7 of 8 people found the following review helpful
on 24 November 1998
The first time I read this, I had just finished The Adventures of Tom Sawyer. I was in for a surprise! Had I just read the Innocents Abroad, it may have prepared me better, but I think most people will be reading this book from a Tom Sawyer mindset, and it will shatter your belief about Mark Twain. It's a classic, well worth a read, and a good study of human nature.
Mark Twain unveils in these uncensored writings sarcastically his outspoken views on man, religion, politics and human civilization.
Mark Twain exhorts all men on earth: `each of you must for yourself alone decide what is right or wrong.'
Unfortunately, man's intelligence is limited. His irrationalism is blatantly exposed by the population explosion. Mark Twain sees at the horizon an earth burdened by 50 billion people! Another example: (the Christian) man `thinks he thinks.' But, look at his heaven: he `has entirely left out the one ecstasy that stands foremost in the heart of every individual ... sexual intercourse.'
Spiritually, man's `disastrous Moral Sense is the parent of all the immoralities. It enables him to distinguish good from evil, and, necessarily, to do wrong.' Materially, man is `but a basket of pestilent corruption provided for the entertainment of swarming armies of bacilli - armies to rot and destroy him.' Concerning his character, its main traits are `hypocrisy, envy, malice, cruelty, vengefulness, seduction, rape, robbery, swindling, arson and the oppression and humiliation of the poor and the helpless. Many men who have accumulated more millions of money than they can ever use, have shown a rabid hunger for more.'
Of course, `man is the only religious animal.' But, for Mark Twain, he is, moreover, `the only animal that loves his neighbor as himself, and cut his throat if his theology isn't straight.' `When the Lord God of Heaven and Earth goes to war, he is totally without mercy for both sexes and all ages.'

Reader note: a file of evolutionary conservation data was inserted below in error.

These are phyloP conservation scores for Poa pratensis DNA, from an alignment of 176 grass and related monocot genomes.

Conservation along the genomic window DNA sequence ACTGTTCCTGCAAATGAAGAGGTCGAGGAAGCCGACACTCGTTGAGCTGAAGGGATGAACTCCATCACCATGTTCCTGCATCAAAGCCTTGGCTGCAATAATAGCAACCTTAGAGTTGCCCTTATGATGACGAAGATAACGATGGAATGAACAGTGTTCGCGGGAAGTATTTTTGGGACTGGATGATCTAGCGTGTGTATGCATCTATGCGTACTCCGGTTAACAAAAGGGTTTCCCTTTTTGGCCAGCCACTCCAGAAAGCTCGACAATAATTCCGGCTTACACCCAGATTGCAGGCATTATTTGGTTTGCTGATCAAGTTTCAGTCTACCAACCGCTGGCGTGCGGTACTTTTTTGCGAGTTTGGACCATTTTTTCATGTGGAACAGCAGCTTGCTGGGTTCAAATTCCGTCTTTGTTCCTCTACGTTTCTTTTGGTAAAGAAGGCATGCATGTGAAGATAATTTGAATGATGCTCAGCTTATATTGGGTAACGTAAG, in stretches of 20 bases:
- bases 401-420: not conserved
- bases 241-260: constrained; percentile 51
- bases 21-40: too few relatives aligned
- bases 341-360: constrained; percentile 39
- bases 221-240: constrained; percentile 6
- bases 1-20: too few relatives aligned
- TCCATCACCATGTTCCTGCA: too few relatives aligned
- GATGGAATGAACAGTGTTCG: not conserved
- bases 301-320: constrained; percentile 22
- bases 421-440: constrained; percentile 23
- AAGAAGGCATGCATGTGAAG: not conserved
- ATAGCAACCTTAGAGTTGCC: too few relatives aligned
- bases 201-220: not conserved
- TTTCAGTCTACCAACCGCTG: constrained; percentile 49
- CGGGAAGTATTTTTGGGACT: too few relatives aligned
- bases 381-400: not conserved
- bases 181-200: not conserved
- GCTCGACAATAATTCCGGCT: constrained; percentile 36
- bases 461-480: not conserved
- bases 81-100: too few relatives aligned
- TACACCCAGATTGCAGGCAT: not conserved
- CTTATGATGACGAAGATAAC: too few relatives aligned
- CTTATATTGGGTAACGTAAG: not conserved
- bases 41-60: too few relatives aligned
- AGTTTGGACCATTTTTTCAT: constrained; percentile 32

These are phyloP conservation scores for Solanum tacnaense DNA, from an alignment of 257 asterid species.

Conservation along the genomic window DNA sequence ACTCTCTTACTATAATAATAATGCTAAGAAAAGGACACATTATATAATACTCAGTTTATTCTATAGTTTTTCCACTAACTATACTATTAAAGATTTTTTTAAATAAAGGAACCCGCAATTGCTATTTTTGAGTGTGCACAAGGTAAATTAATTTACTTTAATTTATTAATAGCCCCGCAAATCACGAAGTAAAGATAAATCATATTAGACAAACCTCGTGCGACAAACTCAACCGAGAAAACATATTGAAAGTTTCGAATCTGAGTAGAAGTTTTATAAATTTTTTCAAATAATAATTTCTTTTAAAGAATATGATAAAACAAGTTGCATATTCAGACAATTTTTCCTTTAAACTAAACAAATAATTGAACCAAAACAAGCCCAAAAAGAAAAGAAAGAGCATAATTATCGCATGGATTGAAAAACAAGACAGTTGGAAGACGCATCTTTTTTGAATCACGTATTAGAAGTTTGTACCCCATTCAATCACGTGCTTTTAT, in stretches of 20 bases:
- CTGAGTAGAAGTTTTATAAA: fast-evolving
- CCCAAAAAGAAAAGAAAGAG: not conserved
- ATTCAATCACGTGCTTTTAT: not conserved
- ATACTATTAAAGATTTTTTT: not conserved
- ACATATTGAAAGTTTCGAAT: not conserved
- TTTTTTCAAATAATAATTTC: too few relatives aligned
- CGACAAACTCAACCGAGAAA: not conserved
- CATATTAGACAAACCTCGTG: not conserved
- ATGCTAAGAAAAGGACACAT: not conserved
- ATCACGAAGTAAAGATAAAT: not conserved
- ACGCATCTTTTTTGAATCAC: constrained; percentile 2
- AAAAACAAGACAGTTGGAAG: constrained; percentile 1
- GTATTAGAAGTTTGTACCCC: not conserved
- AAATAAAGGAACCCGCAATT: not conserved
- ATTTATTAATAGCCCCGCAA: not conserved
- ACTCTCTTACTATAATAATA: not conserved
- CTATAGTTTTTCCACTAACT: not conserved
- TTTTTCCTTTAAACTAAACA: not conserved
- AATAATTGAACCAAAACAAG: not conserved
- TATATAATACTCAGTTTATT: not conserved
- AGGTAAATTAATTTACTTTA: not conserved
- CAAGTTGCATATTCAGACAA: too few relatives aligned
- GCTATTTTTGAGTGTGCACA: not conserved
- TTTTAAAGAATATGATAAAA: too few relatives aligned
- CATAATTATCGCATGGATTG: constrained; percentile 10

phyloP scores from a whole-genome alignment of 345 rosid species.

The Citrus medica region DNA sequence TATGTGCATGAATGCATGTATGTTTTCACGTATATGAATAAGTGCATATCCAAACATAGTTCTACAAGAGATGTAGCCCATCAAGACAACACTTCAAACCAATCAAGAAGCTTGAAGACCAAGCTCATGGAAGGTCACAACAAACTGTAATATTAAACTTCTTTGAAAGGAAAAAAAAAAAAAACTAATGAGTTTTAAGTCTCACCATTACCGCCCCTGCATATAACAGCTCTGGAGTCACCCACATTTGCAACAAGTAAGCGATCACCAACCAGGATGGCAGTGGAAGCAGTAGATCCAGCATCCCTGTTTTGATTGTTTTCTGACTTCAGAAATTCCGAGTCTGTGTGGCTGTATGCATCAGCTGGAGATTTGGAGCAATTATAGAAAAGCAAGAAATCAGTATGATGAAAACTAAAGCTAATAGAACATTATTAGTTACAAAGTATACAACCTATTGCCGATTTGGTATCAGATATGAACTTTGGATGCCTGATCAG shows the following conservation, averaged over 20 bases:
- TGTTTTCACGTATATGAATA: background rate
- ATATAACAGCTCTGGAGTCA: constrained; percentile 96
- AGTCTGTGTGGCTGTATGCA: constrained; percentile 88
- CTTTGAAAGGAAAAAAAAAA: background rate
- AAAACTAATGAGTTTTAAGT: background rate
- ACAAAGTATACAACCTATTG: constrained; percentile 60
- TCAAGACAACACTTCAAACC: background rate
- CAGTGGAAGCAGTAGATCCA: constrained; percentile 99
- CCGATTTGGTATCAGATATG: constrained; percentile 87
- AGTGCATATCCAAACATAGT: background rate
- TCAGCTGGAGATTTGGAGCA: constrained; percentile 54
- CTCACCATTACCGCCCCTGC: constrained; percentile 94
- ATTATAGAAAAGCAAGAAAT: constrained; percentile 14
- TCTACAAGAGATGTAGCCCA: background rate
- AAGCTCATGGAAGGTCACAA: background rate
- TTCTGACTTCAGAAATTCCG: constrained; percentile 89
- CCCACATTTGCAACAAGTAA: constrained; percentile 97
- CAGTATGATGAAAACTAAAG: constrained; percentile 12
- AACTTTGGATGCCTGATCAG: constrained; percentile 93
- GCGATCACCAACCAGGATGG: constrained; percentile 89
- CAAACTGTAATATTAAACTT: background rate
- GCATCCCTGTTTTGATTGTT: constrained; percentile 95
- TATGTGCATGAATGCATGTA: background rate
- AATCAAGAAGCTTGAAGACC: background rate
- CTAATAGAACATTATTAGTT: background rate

For Mark Twain, `the Old Testament is interested mainly in blood and sensuality. The New One in Salvation by fire.' In the fall of Adam and Eve, `the serpent said the forbidden fruit would store their vacant minds with knowledge; whereas the priest, God's representative, had made it his business to keep them from knowing any useful thing.'
More cynically, God, `Our Father perceived that death was a mistake; it allowed the dead person to escape all further persecution. (Therefore,) he invented hell.
In Mark Twain's republic, `it is the common voice of the people who is the Country.' But, the elected government was (is) irrevocably in the hands of the prodigiously rich and their hangers-on. There was (is) no patriotism but of the pocket.' Look at war: `we are now entering upon an unjust and trivial war against a helpless people, and for a base object - robbery.'
For Mark Twain, civilization should be `morally, the evil passions repressed and the level of conduct raised; spiritually, idols cast down and God enthroned; materially, bread and fair treatment for the greatest number.'
But, human civilization replaced these visions with money-fever, sordid ideals, vulgar ambition, turning useless luxuries into necessities.' It is organized for keeping `the sheep docile and usable; for electing purchasable legislatures and city governments which rob the town and sell municipal protection to gamblers, thieves, prostitutes and professional seducers for cash.'
These biting, vitriolic texts about the Descent (not the Ascent) of man from the higher (not the lower) Animals have lost nothing of their topicality.
Where are the Mark Twains of today? There are not many: sunt rari nantes in gurgite vasto (= our world).
These texts are a must read for all lovers of world literature.
1 of 1 people found the following review helpful
on 6 October 1996
Twain recognizes many of life's "truths" in this book. His concept of the
difference between men and women is unique, way ahead of his contemporaries,
and certainly lays the ground work for modern books like "women are from Venus,
Men are from Mars." My favorite book to give as a gift.
on 12 February 1996
Twain at his best, taking on morality and organized religion.
Takes the form of a series of letters from Lucifer (the Angel, visiting "God's experiment"), to Gabriel.
Needless to say, Twain's tone is more than a little ironic.
Extremely funny, but difficult for the weak of faith.